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Health care reform: The world reacts
Commentators from Russia to Vancouver weigh in—with decidedly mixed reviews
Health care reform: Good for the world?
Health care reform: Good for the world?
Corbis
A

fter a prolonged debate in which America's health-care system was unfavorably compared to other countries' plans, President Obama has signed the bill designed to make those comparisons more favorable. How is this development playing overseas? (Watch Europeans debate the health-care bill.) Here's a range of reactions from newspapers around the globe:

Obama's victory reinforces his stature as a world leader
The South China Morning Post (Hong Kong) 
The world "looks to strong leadership from the United States" in times of economic turmoil, says the South China Morning Post in an editorial. So, while "Obama's narrow victory may have left his country deeply polarized," it has "enhanced his standing" around the globe, allowing him to effectively address the still-struggling world economy.
"Obama has to find a remedy for the economy"

This saga has distracted America during a period of global crisis
Der Spiegel (Germany)
During the furious debate, "every other issue"—from Afghanistan to Iran—"has become a sideshow" for American politicians, says Gregor Peter Schmitz in Der Spiegel. This "realization should not spoil the celebration over health care for the Americans themselves. But the rest of the world won't be joining the party quite so enthusiastically."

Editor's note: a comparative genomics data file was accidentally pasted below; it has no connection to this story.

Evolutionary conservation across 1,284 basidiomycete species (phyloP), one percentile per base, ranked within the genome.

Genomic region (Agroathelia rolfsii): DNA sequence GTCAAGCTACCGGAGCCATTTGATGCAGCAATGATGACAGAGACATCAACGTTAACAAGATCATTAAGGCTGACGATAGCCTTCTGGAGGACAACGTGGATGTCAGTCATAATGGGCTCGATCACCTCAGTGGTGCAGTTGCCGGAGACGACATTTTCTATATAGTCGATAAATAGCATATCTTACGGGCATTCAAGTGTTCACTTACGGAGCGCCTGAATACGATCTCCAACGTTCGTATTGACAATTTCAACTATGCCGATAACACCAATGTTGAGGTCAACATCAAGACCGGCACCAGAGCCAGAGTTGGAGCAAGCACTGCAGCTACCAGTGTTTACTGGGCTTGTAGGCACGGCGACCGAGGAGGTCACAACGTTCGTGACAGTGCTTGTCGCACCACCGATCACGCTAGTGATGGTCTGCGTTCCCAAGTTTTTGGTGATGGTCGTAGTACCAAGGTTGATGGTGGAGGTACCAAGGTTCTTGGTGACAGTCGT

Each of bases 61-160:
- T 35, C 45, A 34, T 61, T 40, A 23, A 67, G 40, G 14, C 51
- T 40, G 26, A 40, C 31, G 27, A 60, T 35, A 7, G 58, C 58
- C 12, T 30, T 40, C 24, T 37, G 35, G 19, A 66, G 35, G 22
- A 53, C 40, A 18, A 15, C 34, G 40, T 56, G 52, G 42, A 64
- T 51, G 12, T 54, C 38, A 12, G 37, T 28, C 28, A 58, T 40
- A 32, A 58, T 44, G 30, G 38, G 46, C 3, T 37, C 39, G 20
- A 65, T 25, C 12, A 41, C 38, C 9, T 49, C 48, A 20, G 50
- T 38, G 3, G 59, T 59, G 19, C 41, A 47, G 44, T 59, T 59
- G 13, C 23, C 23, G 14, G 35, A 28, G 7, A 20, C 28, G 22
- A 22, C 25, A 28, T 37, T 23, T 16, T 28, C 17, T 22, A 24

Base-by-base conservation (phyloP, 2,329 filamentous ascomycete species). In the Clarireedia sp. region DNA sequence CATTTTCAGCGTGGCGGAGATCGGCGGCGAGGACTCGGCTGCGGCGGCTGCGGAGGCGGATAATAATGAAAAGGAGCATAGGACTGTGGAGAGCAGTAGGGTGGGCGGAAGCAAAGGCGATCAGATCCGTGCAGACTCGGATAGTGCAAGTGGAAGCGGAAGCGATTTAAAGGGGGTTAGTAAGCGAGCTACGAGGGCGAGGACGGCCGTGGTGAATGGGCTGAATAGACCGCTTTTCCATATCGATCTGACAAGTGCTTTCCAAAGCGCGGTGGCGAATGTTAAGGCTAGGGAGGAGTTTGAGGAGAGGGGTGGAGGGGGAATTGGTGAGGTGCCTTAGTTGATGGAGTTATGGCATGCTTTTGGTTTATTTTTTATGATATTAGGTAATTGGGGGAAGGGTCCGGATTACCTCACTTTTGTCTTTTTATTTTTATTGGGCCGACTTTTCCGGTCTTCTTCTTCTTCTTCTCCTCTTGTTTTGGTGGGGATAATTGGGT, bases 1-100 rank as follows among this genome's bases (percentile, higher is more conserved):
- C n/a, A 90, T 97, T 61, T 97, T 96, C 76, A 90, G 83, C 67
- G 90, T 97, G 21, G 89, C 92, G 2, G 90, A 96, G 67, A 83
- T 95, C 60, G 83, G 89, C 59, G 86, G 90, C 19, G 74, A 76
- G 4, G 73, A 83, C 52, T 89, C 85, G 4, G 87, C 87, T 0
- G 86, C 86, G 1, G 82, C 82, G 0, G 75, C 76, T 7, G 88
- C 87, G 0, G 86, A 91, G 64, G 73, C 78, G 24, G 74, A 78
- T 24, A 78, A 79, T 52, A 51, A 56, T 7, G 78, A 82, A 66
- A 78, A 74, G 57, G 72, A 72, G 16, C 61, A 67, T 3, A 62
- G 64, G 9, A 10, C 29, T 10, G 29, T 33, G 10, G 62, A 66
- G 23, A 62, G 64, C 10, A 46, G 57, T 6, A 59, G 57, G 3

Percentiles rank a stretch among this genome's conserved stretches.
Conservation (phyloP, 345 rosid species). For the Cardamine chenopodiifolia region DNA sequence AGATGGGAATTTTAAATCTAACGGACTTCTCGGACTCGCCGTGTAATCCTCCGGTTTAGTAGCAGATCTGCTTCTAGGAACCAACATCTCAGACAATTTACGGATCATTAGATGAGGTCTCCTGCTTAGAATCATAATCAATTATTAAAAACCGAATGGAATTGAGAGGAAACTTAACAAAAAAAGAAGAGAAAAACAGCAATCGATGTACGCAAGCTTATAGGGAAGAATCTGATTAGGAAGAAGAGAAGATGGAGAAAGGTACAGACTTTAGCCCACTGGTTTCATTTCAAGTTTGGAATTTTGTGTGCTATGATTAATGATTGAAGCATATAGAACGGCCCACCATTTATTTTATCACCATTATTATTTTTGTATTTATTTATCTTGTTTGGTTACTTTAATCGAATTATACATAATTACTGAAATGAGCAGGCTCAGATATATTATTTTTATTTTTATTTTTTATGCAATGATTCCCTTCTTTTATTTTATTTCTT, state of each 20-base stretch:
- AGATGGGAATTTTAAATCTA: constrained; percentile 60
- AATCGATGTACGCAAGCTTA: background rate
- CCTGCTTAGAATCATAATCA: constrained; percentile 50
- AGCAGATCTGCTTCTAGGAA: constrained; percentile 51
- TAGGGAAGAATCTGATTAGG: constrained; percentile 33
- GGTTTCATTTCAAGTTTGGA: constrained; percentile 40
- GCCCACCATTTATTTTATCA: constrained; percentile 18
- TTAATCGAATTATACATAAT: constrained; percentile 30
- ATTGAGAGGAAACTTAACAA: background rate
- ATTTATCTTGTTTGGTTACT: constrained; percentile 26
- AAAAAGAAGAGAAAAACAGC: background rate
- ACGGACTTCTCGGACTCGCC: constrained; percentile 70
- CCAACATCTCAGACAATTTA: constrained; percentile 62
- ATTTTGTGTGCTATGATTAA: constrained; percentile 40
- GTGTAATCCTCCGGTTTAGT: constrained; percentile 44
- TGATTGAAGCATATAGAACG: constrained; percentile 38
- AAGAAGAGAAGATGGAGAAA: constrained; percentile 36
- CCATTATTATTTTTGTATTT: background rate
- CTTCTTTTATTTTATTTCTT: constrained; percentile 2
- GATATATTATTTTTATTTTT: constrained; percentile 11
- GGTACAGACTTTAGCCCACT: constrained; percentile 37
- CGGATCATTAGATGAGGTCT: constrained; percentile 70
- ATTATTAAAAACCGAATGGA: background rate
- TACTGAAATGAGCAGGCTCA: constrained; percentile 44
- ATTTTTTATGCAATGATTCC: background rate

"U.S. health care—good for America, a burden for the world?"

Perhaps Canada will stop being the target of inaccurate criticism
The Vancouver Sun
(Canada)
"For Canadians," says the Vancouver Sun in an editorial, the "fallout ... should be positive." First, our health-care system "should no longer be drawn into the debate." And with the issue resolved in America, Canada's "own health-care debate" can continue with "a clear delineation between the issues we face here and those facing the far different and less efficient American system."
"Obama's health bill should also benefit Canada"

Obama has behaved like a 'dictator'
The Telegraph (U.K.)
Without a "single Republican" supporting health-care reform, this "bitterly fought legislative campaign" proves that President Obama is "the most partisan president in living memory," says Toby Young in the London Telegraph. By using "every stick at his disposal to beat his parliamentary party into submission," Obama has become an "elected dictator. ... I cannot see a freedom-loving people putting up with such a figure for long."
"Obama's health-care reform shows that America has become an 'elective dictatorship'

Obama is a hero
Pravda
(Russia)
"[It's] odd that a country that thought nothing of pounding the living daylights out of a defenseless, innocent Yugoslavia, then Iraq and Afghanistan ... was deathly afraid of providing a vital social guarantee for U.S. citizens," says the Pravda editorial board. Obama is a "hero" for standing up to America’s "corporate elite" and "charlatans" who protested that "health-care reform was tantamount to … communism”—and for addressing the shame of the “18,000 Americans [who] die for lack of health care every year.”

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